Tips for the questioner:
• Accept that you can’t do everything at once and focus on one habit at a time.
• Rephrase your definition of the habit in a way that makes sense to you.
• Create a list of reasons why this habit is good for you and the people around you.

Resists all rules, outer rules and inner rules alike.

The Rebel resists all rules, outer rules and inner rules alike. They are motivated by their present desire – they want to do what they want to do – and will resist even self-control. The love to flout the rules and choose to act from a sense of freedom.

Rebels wake up and think “What do I want to do today?”

Rebels are creative people, thinking of things other people wouldn’t. But others can find their unwillingness to follow any rules frustrating. Rebels can sometimes be goaded into action by the thought:

“I’ll show you”
“Just watch me”
“You can’t make me”
“I’m doing it because I want to do it, not because you told me to”

Tips for the rebel:
• Make it as easy and pleasurable as possible to achieve your desired habit.
• Imagine how good it will be to ‘show’ those non-believers what you have achieved.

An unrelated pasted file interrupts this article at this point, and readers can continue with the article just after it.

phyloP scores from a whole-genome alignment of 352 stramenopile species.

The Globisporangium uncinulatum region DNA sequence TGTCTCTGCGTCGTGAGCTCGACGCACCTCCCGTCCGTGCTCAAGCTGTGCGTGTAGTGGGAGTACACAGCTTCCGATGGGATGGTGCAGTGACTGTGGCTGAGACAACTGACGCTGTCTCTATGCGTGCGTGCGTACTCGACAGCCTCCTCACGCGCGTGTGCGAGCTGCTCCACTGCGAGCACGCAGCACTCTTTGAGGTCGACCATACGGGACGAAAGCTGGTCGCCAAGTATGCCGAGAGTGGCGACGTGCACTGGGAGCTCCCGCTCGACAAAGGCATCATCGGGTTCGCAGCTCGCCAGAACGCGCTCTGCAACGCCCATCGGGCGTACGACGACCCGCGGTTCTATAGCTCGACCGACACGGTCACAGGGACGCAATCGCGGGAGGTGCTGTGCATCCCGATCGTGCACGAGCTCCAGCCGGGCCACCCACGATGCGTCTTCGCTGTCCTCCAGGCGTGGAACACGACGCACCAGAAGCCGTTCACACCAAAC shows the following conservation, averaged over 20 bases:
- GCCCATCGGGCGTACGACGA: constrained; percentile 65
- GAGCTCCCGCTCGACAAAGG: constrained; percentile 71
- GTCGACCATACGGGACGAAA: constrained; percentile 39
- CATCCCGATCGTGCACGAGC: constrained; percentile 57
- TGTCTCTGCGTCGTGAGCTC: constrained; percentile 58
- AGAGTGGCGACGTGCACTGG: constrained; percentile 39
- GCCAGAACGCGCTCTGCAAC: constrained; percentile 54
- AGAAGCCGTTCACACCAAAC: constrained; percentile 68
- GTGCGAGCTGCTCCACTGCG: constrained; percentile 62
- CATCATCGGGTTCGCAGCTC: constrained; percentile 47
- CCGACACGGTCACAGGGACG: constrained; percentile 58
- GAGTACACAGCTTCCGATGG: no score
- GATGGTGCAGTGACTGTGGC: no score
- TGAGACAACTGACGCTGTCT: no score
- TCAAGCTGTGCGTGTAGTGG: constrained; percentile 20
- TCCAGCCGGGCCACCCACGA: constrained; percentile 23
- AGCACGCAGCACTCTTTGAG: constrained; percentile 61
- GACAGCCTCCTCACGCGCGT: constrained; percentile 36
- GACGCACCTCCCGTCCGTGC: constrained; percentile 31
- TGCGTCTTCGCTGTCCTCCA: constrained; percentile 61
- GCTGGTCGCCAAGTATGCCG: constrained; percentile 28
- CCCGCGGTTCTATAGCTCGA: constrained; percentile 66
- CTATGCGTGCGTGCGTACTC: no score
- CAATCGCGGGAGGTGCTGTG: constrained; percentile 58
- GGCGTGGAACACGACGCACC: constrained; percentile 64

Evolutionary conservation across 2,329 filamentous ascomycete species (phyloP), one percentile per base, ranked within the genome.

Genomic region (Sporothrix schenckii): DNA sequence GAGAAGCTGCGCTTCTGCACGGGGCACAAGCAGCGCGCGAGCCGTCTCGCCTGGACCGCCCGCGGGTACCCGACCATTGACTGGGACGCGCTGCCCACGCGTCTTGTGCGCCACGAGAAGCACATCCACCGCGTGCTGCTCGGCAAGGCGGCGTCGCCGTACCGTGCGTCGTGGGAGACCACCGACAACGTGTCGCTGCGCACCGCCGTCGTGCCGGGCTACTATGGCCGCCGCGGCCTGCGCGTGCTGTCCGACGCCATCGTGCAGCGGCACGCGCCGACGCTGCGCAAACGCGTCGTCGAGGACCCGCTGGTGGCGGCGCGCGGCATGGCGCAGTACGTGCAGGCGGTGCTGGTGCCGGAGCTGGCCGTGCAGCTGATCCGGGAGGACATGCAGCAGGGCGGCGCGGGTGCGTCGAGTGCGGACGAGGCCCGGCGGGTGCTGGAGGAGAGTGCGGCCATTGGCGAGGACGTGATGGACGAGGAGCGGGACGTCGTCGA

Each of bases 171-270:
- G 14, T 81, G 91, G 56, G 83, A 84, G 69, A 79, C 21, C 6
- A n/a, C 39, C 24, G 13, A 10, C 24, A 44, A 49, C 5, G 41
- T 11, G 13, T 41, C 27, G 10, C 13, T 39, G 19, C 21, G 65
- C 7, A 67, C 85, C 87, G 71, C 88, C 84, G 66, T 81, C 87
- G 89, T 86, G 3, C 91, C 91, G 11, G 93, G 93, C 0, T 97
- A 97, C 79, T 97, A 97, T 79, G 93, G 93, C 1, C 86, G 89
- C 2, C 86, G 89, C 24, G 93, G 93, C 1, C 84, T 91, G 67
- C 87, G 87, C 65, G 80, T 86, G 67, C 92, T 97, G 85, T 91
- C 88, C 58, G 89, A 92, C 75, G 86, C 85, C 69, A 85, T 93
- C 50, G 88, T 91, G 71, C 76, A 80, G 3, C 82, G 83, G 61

Responds readily to outer rules but struggles to keep inner rules.

The obliger responds readily to outer rules but struggles to keep inner rules. They hate letting people down, and are motivated by external accountability. But they often let themselves down, finding it difficult to fulfill commitments they’ve made to themselves.

The obliger wakes up and thinks “What is expected of me today?”

Obligers are great team players. They are reliable and committed, but because they never take the time to fulfill their own needs they are likely to burn out. They are also not great at self-starting projects.

Tips for the obliger:
• Use other people to keep you accountable for a habit you would like to cultivate.
• Create a list of reasons why the habit is good for those around you as well as yourself.

So how do we build the habits that lead to a happy life?

We’ve all tried to build new habits and failed, but maybe that is because we have approached it with the wrong motivation for our personality type.

For my part, I think I’ve been acting the rebel… simply doing what I want, when I want to.

My inner rebel doesn’t care that starting and ending my day on my phone is stopping me from being healthy, productive and sociable. So I need to make ditching the phone much easier and more pleasurable. Perhaps it’s keeping a well-stocked pile of books by my bed. Or allowing myself a few minutes in bed instead of picking up my phone. Or maybe it’s a case of goading myself into it, because you don’t believe I can do it. Either way, I’ll let you know how I get on!

What type of personality are you? And what habit might this knowledge help you build / quash?